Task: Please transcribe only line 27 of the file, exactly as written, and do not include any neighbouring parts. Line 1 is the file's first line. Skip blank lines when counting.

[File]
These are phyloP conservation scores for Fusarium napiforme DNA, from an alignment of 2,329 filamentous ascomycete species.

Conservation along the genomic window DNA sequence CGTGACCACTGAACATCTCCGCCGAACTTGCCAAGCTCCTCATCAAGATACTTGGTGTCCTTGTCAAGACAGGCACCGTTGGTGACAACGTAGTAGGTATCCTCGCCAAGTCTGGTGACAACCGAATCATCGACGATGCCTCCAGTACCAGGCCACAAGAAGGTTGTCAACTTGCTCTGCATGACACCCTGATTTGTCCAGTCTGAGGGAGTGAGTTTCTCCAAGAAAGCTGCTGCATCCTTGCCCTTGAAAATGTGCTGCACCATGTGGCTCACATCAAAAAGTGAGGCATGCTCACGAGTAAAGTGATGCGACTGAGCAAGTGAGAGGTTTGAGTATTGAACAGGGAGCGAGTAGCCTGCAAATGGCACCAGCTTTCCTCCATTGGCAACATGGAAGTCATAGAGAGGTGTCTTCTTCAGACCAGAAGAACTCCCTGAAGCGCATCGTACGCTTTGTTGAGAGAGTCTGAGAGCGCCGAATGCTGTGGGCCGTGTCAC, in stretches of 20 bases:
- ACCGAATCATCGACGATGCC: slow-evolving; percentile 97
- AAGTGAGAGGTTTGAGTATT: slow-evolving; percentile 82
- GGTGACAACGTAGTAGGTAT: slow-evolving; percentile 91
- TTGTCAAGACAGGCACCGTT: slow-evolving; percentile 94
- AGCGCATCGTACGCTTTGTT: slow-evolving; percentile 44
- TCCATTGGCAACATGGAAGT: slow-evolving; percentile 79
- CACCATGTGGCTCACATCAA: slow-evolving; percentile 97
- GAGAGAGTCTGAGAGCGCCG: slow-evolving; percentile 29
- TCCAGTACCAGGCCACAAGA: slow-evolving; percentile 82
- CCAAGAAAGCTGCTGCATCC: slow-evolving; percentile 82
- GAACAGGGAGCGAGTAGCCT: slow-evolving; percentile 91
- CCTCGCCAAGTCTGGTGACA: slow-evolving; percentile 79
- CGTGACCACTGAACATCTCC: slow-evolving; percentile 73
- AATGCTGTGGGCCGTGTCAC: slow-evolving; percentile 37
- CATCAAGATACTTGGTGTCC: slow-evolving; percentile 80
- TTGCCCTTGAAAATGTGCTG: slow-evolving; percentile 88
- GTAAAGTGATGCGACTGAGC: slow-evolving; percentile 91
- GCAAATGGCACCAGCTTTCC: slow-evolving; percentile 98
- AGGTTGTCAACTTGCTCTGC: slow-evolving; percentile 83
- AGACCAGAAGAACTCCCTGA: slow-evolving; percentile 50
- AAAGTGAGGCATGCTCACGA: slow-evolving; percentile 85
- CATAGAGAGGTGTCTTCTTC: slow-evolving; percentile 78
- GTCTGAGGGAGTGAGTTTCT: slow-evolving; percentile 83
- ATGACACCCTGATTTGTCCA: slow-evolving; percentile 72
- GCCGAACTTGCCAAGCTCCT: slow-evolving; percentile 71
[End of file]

- GCCGAACTTGCCAAGCTCCT: slow-evolving; percentile 71